By Scott Ross
Tim Burton’s best movie. Working from a black-tinged comic screenplay by Michael McDowell and Warren Skaaren (and his own, highly original, character designs) Burton crafted something uncategorizable — a horror spoof that’s both hilarious and creepy. In the title role, Michael Keaton gives a performance of such outrageous vitality and comic brilliance it’s non-pariel — like seeing Groucho Marx for the very first time. A very likable Geena Davis and a surprisingly endearing Alec Baldwin are the newly departed owners of a rustic New England house taken over by a pretentious “artist” (the sublime Catherine O’Hara), her lackadaisical husband (the deliriously blasé Jeffrey Jones) and their disturbed teenage daughter (Wynona Ryder). The great Sylvia Sidney has a recurrent cameo that’s really just a visual sick-joke, but it’s so perfect you may gasp with shock and pleasure. Danny Elfman composed the utterly distinctive score, and Harry Belafonte’s recording of “Day-O” is given an invigorating comedic workout.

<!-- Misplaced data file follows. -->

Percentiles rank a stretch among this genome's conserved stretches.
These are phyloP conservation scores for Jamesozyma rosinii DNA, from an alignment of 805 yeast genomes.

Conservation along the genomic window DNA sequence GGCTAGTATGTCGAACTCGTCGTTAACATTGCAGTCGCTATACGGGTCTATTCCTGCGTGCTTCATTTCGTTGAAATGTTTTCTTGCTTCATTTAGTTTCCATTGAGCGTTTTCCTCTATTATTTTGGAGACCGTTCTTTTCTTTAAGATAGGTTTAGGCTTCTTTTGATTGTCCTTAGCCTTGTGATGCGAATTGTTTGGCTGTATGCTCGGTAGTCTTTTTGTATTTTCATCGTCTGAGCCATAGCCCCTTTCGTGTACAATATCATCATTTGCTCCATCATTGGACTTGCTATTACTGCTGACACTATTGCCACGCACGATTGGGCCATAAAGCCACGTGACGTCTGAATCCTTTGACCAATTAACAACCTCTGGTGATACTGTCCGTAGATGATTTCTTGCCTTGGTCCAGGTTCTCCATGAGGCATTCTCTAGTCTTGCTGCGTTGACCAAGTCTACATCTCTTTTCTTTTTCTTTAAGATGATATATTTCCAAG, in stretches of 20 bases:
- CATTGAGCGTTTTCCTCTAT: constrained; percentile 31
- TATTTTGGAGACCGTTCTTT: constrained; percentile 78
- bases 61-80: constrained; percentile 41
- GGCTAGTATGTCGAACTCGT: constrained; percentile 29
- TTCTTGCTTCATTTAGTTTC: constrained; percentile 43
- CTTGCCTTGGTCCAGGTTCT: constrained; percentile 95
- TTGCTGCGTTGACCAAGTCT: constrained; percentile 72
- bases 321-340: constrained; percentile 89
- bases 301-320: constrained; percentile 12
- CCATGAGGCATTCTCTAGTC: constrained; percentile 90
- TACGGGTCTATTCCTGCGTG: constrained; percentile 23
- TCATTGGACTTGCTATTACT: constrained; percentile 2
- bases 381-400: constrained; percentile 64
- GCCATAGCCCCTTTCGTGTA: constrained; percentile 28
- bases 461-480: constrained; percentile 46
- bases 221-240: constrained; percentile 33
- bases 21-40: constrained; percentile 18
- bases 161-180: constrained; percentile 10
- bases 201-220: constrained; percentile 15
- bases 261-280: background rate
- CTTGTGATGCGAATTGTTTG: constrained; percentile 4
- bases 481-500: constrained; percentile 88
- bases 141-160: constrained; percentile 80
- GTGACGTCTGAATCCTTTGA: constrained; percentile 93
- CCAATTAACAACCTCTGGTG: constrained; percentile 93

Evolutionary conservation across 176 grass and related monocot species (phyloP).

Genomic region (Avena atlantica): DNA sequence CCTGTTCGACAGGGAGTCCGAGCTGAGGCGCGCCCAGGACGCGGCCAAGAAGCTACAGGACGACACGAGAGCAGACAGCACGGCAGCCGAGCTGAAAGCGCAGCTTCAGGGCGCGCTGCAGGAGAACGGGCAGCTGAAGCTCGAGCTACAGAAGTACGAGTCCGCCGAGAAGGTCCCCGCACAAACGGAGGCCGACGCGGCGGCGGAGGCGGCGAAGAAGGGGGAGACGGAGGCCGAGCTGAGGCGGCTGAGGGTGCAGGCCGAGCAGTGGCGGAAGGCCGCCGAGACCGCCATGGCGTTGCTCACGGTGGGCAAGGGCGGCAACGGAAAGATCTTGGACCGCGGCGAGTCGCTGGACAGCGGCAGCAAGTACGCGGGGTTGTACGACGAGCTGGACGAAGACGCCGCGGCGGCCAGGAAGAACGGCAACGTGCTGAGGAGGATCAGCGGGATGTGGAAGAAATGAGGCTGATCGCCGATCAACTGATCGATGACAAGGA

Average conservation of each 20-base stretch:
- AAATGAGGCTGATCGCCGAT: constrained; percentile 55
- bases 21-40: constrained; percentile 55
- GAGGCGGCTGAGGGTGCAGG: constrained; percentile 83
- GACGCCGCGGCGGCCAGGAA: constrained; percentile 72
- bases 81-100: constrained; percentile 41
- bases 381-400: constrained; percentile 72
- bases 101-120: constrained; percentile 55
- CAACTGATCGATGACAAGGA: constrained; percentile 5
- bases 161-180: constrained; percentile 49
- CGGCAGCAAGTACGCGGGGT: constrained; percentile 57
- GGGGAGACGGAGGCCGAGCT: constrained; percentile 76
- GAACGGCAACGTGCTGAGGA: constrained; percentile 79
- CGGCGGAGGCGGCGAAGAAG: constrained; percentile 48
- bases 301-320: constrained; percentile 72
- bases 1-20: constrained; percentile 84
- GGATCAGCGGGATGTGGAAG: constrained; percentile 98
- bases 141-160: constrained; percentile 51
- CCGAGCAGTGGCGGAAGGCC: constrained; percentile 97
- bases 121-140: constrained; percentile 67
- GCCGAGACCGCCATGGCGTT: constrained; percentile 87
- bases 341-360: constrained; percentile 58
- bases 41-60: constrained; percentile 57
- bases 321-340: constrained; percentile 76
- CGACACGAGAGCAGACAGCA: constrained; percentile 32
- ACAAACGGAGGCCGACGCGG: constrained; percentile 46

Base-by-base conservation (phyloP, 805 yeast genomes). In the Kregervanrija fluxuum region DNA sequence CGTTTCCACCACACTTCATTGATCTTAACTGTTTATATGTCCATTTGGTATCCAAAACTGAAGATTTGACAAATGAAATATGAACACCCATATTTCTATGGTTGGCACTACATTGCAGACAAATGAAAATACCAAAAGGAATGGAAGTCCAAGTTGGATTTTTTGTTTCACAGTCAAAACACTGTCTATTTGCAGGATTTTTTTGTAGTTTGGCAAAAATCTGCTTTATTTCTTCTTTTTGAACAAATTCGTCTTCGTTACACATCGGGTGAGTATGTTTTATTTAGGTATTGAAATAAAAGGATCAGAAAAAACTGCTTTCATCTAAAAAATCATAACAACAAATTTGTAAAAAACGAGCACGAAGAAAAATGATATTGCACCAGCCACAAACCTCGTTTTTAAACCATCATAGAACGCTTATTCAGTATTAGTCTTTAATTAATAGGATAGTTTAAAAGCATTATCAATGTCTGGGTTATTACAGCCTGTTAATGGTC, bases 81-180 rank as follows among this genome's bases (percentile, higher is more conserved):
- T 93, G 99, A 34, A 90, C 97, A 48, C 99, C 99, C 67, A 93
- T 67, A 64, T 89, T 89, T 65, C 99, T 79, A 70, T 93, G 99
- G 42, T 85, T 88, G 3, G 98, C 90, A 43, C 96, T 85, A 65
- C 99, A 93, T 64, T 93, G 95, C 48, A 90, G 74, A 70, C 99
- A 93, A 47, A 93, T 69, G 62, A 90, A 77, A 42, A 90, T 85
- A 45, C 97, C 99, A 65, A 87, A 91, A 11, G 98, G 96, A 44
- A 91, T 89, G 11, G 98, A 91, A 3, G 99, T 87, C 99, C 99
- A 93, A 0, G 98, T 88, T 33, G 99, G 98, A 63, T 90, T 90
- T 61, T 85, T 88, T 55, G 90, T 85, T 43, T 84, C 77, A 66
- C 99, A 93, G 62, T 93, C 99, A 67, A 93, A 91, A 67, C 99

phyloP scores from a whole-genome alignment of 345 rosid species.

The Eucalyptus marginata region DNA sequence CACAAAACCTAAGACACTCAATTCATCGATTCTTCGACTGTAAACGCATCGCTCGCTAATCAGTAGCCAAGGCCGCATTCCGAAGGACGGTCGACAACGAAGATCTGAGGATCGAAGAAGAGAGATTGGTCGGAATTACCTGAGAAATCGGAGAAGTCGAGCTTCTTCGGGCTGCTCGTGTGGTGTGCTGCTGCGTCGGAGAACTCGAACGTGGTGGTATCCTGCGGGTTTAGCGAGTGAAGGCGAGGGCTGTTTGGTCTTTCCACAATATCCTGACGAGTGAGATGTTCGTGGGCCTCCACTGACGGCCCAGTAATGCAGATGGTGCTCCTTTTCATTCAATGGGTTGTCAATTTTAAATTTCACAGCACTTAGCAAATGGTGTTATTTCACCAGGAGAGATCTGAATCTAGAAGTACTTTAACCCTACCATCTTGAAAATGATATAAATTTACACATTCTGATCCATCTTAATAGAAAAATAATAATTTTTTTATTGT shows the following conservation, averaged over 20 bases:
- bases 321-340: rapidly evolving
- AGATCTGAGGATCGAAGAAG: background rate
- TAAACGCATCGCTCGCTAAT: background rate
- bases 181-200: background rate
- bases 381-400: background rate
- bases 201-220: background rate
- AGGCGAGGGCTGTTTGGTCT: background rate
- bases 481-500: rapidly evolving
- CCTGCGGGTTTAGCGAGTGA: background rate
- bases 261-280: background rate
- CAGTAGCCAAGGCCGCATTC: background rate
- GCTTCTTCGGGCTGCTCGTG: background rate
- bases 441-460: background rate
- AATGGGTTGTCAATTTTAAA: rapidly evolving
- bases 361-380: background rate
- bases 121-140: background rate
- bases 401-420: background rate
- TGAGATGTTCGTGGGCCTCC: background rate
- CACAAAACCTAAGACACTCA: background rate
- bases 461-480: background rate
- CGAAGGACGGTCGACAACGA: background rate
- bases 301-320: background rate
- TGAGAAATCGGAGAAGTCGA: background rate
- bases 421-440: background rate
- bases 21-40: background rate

Text copyright 2013 by Scott Ross